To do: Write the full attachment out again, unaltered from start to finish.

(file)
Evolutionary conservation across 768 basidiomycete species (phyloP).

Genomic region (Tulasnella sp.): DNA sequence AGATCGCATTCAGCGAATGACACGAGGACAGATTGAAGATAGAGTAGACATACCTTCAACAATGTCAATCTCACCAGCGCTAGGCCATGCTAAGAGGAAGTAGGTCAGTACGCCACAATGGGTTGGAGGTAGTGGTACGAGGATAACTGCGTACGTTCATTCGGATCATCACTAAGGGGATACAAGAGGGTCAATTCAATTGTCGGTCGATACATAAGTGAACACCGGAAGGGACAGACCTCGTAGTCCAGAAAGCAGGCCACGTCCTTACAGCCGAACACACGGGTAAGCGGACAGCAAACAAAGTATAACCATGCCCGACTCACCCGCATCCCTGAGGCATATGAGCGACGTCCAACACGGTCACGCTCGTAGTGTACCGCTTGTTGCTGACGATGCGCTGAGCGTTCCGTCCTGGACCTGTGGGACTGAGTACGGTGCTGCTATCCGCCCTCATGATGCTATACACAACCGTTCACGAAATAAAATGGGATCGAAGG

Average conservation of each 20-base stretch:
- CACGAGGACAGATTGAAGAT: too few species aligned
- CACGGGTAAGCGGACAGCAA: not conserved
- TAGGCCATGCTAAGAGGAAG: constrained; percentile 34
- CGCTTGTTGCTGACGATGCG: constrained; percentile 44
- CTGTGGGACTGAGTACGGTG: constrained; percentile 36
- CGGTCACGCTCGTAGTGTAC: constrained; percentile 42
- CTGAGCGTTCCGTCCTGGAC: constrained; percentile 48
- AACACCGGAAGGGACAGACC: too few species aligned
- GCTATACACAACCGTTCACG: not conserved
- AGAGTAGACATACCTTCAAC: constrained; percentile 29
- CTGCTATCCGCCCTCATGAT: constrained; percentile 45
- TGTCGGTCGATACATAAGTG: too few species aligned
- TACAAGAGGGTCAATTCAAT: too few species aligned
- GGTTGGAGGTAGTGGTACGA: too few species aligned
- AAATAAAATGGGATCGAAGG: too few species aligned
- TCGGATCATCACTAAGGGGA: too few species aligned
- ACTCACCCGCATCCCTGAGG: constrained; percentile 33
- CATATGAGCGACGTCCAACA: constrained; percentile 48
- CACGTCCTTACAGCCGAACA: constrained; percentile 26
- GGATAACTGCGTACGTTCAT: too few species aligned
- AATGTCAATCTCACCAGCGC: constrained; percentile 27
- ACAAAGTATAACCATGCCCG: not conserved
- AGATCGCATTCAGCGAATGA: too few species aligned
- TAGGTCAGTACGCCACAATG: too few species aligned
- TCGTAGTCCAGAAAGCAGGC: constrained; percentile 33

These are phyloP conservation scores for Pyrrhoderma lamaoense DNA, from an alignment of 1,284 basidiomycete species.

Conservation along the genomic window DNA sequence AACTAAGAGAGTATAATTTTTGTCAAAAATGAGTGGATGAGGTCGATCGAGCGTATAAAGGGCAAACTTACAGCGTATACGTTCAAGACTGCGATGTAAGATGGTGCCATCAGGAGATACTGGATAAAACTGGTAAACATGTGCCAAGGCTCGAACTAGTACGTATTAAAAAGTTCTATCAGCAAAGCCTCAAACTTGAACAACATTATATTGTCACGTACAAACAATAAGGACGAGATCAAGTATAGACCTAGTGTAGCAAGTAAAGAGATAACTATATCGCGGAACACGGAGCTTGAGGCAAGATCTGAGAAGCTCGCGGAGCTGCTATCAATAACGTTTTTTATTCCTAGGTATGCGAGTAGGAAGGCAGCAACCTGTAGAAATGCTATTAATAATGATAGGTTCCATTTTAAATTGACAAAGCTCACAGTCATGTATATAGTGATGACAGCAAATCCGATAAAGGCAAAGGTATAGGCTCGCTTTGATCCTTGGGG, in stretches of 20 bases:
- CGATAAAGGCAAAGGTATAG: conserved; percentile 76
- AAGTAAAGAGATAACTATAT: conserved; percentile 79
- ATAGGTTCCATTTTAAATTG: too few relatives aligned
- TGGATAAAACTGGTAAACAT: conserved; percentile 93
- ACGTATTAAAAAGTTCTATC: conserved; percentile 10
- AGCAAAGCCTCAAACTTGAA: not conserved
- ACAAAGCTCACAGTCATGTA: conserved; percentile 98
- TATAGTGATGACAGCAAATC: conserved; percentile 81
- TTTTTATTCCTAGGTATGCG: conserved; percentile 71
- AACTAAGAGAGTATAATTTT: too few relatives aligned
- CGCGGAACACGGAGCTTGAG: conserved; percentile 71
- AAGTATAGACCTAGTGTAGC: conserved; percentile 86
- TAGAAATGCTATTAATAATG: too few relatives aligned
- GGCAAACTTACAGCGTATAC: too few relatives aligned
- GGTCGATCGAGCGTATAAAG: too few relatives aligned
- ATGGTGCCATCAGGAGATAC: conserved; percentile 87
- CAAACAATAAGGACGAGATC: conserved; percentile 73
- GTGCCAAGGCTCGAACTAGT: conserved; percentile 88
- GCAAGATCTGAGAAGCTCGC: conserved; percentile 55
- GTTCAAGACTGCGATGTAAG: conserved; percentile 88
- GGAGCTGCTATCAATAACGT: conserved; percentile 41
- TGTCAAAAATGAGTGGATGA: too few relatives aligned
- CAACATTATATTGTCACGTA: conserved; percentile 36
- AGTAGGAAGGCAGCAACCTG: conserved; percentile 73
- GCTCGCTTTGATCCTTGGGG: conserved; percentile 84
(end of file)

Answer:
Evolutionary conservation across 768 basidiomycete species (phyloP).

Genomic region (Tulasnella sp.): DNA sequence AGATCGCATTCAGCGAATGACACGAGGACAGATTGAAGATAGAGTAGACATACCTTCAACAATGTCAATCTCACCAGCGCTAGGCCATGCTAAGAGGAAGTAGGTCAGTACGCCACAATGGGTTGGAGGTAGTGGTACGAGGATAACTGCGTACGTTCATTCGGATCATCACTAAGGGGATACAAGAGGGTCAATTCAATTGTCGGTCGATACATAAGTGAACACCGGAAGGGACAGACCTCGTAGTCCAGAAAGCAGGCCACGTCCTTACAGCCGAACACACGGGTAAGCGGACAGCAAACAAAGTATAACCATGCCCGACTCACCCGCATCCCTGAGGCATATGAGCGACGTCCAACACGGTCACGCTCGTAGTGTACCGCTTGTTGCTGACGATGCGCTGAGCGTTCCGTCCTGGACCTGTGGGACTGAGTACGGTGCTGCTATCCGCCCTCATGATGCTATACACAACCGTTCACGAAATAAAATGGGATCGAAGG

Average conservation of each 20-base stretch:
- CACGAGGACAGATTGAAGAT: too few species aligned
- CACGGGTAAGCGGACAGCAA: not conserved
- TAGGCCATGCTAAGAGGAAG: constrained; percentile 34
- CGCTTGTTGCTGACGATGCG: constrained; percentile 44
- CTGTGGGACTGAGTACGGTG: constrained; percentile 36
- CGGTCACGCTCGTAGTGTAC: constrained; percentile 42
- CTGAGCGTTCCGTCCTGGAC: constrained; percentile 48
- AACACCGGAAGGGACAGACC: too few species aligned
- GCTATACACAACCGTTCACG: not conserved
- AGAGTAGACATACCTTCAAC: constrained; percentile 29
- CTGCTATCCGCCCTCATGAT: constrained; percentile 45
- TGTCGGTCGATACATAAGTG: too few species aligned
- TACAAGAGGGTCAATTCAAT: too few species aligned
- GGTTGGAGGTAGTGGTACGA: too few species aligned
- AAATAAAATGGGATCGAAGG: too few species aligned
- TCGGATCATCACTAAGGGGA: too few species aligned
- ACTCACCCGCATCCCTGAGG: constrained; percentile 33
- CATATGAGCGACGTCCAACA: constrained; percentile 48
- CACGTCCTTACAGCCGAACA: constrained; percentile 26
- GGATAACTGCGTACGTTCAT: too few species aligned
- AATGTCAATCTCACCAGCGC: constrained; percentile 27
- ACAAAGTATAACCATGCCCG: not conserved
- AGATCGCATTCAGCGAATGA: too few species aligned
- TAGGTCAGTACGCCACAATG: too few species aligned
- TCGTAGTCCAGAAAGCAGGC: constrained; percentile 33

These are phyloP conservation scores for Pyrrhoderma lamaoense DNA, from an alignment of 1,284 basidiomycete species.

Conservation along the genomic window DNA sequence AACTAAGAGAGTATAATTTTTGTCAAAAATGAGTGGATGAGGTCGATCGAGCGTATAAAGGGCAAACTTACAGCGTATACGTTCAAGACTGCGATGTAAGATGGTGCCATCAGGAGATACTGGATAAAACTGGTAAACATGTGCCAAGGCTCGAACTAGTACGTATTAAAAAGTTCTATCAGCAAAGCCTCAAACTTGAACAACATTATATTGTCACGTACAAACAATAAGGACGAGATCAAGTATAGACCTAGTGTAGCAAGTAAAGAGATAACTATATCGCGGAACACGGAGCTTGAGGCAAGATCTGAGAAGCTCGCGGAGCTGCTATCAATAACGTTTTTTATTCCTAGGTATGCGAGTAGGAAGGCAGCAACCTGTAGAAATGCTATTAATAATGATAGGTTCCATTTTAAATTGACAAAGCTCACAGTCATGTATATAGTGATGACAGCAAATCCGATAAAGGCAAAGGTATAGGCTCGCTTTGATCCTTGGGG, in stretches of 20 bases:
- CGATAAAGGCAAAGGTATAG: conserved; percentile 76
- AAGTAAAGAGATAACTATAT: conserved; percentile 79
- ATAGGTTCCATTTTAAATTG: too few relatives aligned
- TGGATAAAACTGGTAAACAT: conserved; percentile 93
- ACGTATTAAAAAGTTCTATC: conserved; percentile 10
- AGCAAAGCCTCAAACTTGAA: not conserved
- ACAAAGCTCACAGTCATGTA: conserved; percentile 98
- TATAGTGATGACAGCAAATC: conserved; percentile 81
- TTTTTATTCCTAGGTATGCG: conserved; percentile 71
- AACTAAGAGAGTATAATTTT: too few relatives aligned
- CGCGGAACACGGAGCTTGAG: conserved; percentile 71
- AAGTATAGACCTAGTGTAGC: conserved; percentile 86
- TAGAAATGCTATTAATAATG: too few relatives aligned
- GGCAAACTTACAGCGTATAC: too few relatives aligned
- GGTCGATCGAGCGTATAAAG: too few relatives aligned
- ATGGTGCCATCAGGAGATAC: conserved; percentile 87
- CAAACAATAAGGACGAGATC: conserved; percentile 73
- GTGCCAAGGCTCGAACTAGT: conserved; percentile 88
- GCAAGATCTGAGAAGCTCGC: conserved; percentile 55
- GTTCAAGACTGCGATGTAAG: conserved; percentile 88
- GGAGCTGCTATCAATAACGT: conserved; percentile 41
- TGTCAAAAATGAGTGGATGA: too few relatives aligned
- CAACATTATATTGTCACGTA: conserved; percentile 36
- AGTAGGAAGGCAGCAACCTG: conserved; percentile 73
- GCTCGCTTTGATCCTTGGGG: conserved; percentile 84